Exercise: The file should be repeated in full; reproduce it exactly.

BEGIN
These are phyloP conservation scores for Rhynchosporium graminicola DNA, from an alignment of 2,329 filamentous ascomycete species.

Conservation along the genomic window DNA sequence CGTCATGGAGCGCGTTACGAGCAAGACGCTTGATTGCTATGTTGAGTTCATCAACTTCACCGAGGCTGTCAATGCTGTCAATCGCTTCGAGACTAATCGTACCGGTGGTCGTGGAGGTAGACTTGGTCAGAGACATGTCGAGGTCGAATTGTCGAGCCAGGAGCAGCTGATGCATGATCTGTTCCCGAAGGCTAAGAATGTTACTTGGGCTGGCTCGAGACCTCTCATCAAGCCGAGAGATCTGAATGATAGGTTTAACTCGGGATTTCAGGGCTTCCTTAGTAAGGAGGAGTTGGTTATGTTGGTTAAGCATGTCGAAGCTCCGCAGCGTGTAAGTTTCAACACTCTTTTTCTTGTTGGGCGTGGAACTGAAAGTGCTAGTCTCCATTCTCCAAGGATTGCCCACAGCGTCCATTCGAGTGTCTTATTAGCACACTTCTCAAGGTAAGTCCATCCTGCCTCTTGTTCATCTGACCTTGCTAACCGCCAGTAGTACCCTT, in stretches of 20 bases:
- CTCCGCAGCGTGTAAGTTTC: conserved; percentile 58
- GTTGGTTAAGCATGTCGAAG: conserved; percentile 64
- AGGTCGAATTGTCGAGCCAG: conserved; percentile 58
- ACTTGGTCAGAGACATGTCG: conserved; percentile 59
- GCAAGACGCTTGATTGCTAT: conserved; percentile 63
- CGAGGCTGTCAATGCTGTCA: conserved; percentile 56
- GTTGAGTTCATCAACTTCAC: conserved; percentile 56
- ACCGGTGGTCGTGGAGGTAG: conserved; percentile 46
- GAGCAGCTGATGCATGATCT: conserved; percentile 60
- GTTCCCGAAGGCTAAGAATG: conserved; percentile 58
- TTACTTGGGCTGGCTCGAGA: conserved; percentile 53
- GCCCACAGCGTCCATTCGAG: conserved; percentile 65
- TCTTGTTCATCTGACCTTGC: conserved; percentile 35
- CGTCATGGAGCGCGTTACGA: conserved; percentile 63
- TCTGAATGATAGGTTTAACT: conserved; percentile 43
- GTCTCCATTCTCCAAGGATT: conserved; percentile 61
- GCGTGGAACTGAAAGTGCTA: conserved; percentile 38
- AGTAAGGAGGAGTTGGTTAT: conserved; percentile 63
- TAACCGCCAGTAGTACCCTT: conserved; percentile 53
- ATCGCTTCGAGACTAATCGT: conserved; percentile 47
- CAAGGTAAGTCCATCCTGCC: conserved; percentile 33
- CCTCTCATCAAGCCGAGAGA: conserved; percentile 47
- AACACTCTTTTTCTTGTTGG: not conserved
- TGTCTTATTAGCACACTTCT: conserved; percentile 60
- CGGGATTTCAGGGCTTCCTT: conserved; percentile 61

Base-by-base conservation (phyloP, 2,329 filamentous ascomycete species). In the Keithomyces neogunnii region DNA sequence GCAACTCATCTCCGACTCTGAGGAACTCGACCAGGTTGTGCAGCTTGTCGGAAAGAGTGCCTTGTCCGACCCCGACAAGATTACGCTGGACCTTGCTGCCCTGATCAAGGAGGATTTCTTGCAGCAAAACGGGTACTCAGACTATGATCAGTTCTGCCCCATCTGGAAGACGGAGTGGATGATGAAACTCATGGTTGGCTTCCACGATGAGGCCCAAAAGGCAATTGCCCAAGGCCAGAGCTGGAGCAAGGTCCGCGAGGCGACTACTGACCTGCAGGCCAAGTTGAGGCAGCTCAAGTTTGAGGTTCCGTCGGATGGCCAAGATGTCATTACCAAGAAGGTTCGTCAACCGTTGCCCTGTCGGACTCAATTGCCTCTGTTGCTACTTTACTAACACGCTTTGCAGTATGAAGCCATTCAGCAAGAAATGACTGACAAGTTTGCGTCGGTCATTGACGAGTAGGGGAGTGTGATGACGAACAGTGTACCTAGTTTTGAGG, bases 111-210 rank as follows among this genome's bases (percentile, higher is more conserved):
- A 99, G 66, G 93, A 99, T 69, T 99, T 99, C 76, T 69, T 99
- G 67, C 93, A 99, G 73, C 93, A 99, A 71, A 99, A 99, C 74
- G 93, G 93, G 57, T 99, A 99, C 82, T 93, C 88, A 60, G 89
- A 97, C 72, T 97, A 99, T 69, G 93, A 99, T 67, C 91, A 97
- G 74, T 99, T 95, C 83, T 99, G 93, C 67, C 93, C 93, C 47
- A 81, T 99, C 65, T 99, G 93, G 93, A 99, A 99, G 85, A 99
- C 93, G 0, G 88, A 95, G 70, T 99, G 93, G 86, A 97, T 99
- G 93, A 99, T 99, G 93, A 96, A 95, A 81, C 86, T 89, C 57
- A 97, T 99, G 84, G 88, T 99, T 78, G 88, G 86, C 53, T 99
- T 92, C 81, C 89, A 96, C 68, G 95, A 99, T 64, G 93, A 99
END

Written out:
These are phyloP conservation scores for Rhynchosporium graminicola DNA, from an alignment of 2,329 filamentous ascomycete species.

Conservation along the genomic window DNA sequence CGTCATGGAGCGCGTTACGAGCAAGACGCTTGATTGCTATGTTGAGTTCATCAACTTCACCGAGGCTGTCAATGCTGTCAATCGCTTCGAGACTAATCGTACCGGTGGTCGTGGAGGTAGACTTGGTCAGAGACATGTCGAGGTCGAATTGTCGAGCCAGGAGCAGCTGATGCATGATCTGTTCCCGAAGGCTAAGAATGTTACTTGGGCTGGCTCGAGACCTCTCATCAAGCCGAGAGATCTGAATGATAGGTTTAACTCGGGATTTCAGGGCTTCCTTAGTAAGGAGGAGTTGGTTATGTTGGTTAAGCATGTCGAAGCTCCGCAGCGTGTAAGTTTCAACACTCTTTTTCTTGTTGGGCGTGGAACTGAAAGTGCTAGTCTCCATTCTCCAAGGATTGCCCACAGCGTCCATTCGAGTGTCTTATTAGCACACTTCTCAAGGTAAGTCCATCCTGCCTCTTGTTCATCTGACCTTGCTAACCGCCAGTAGTACCCTT, in stretches of 20 bases:
- CTCCGCAGCGTGTAAGTTTC: conserved; percentile 58
- GTTGGTTAAGCATGTCGAAG: conserved; percentile 64
- AGGTCGAATTGTCGAGCCAG: conserved; percentile 58
- ACTTGGTCAGAGACATGTCG: conserved; percentile 59
- GCAAGACGCTTGATTGCTAT: conserved; percentile 63
- CGAGGCTGTCAATGCTGTCA: conserved; percentile 56
- GTTGAGTTCATCAACTTCAC: conserved; percentile 56
- ACCGGTGGTCGTGGAGGTAG: conserved; percentile 46
- GAGCAGCTGATGCATGATCT: conserved; percentile 60
- GTTCCCGAAGGCTAAGAATG: conserved; percentile 58
- TTACTTGGGCTGGCTCGAGA: conserved; percentile 53
- GCCCACAGCGTCCATTCGAG: conserved; percentile 65
- TCTTGTTCATCTGACCTTGC: conserved; percentile 35
- CGTCATGGAGCGCGTTACGA: conserved; percentile 63
- TCTGAATGATAGGTTTAACT: conserved; percentile 43
- GTCTCCATTCTCCAAGGATT: conserved; percentile 61
- GCGTGGAACTGAAAGTGCTA: conserved; percentile 38
- AGTAAGGAGGAGTTGGTTAT: conserved; percentile 63
- TAACCGCCAGTAGTACCCTT: conserved; percentile 53
- ATCGCTTCGAGACTAATCGT: conserved; percentile 47
- CAAGGTAAGTCCATCCTGCC: conserved; percentile 33
- CCTCTCATCAAGCCGAGAGA: conserved; percentile 47
- AACACTCTTTTTCTTGTTGG: not conserved
- TGTCTTATTAGCACACTTCT: conserved; percentile 60
- CGGGATTTCAGGGCTTCCTT: conserved; percentile 61

Base-by-base conservation (phyloP, 2,329 filamentous ascomycete species). In the Keithomyces neogunnii region DNA sequence GCAACTCATCTCCGACTCTGAGGAACTCGACCAGGTTGTGCAGCTTGTCGGAAAGAGTGCCTTGTCCGACCCCGACAAGATTACGCTGGACCTTGCTGCCCTGATCAAGGAGGATTTCTTGCAGCAAAACGGGTACTCAGACTATGATCAGTTCTGCCCCATCTGGAAGACGGAGTGGATGATGAAACTCATGGTTGGCTTCCACGATGAGGCCCAAAAGGCAATTGCCCAAGGCCAGAGCTGGAGCAAGGTCCGCGAGGCGACTACTGACCTGCAGGCCAAGTTGAGGCAGCTCAAGTTTGAGGTTCCGTCGGATGGCCAAGATGTCATTACCAAGAAGGTTCGTCAACCGTTGCCCTGTCGGACTCAATTGCCTCTGTTGCTACTTTACTAACACGCTTTGCAGTATGAAGCCATTCAGCAAGAAATGACTGACAAGTTTGCGTCGGTCATTGACGAGTAGGGGAGTGTGATGACGAACAGTGTACCTAGTTTTGAGG, bases 111-210 rank as follows among this genome's bases (percentile, higher is more conserved):
- A 99, G 66, G 93, A 99, T 69, T 99, T 99, C 76, T 69, T 99
- G 67, C 93, A 99, G 73, C 93, A 99, A 71, A 99, A 99, C 74
- G 93, G 93, G 57, T 99, A 99, C 82, T 93, C 88, A 60, G 89
- A 97, C 72, T 97, A 99, T 69, G 93, A 99, T 67, C 91, A 97
- G 74, T 99, T 95, C 83, T 99, G 93, C 67, C 93, C 93, C 47
- A 81, T 99, C 65, T 99, G 93, G 93, A 99, A 99, G 85, A 99
- C 93, G 0, G 88, A 95, G 70, T 99, G 93, G 86, A 97, T 99
- G 93, A 99, T 99, G 93, A 96, A 95, A 81, C 86, T 89, C 57
- A 97, T 99, G 84, G 88, T 99, T 78, G 88, G 86, C 53, T 99
- T 92, C 81, C 89, A 96, C 68, G 95, A 99, T 64, G 93, A 99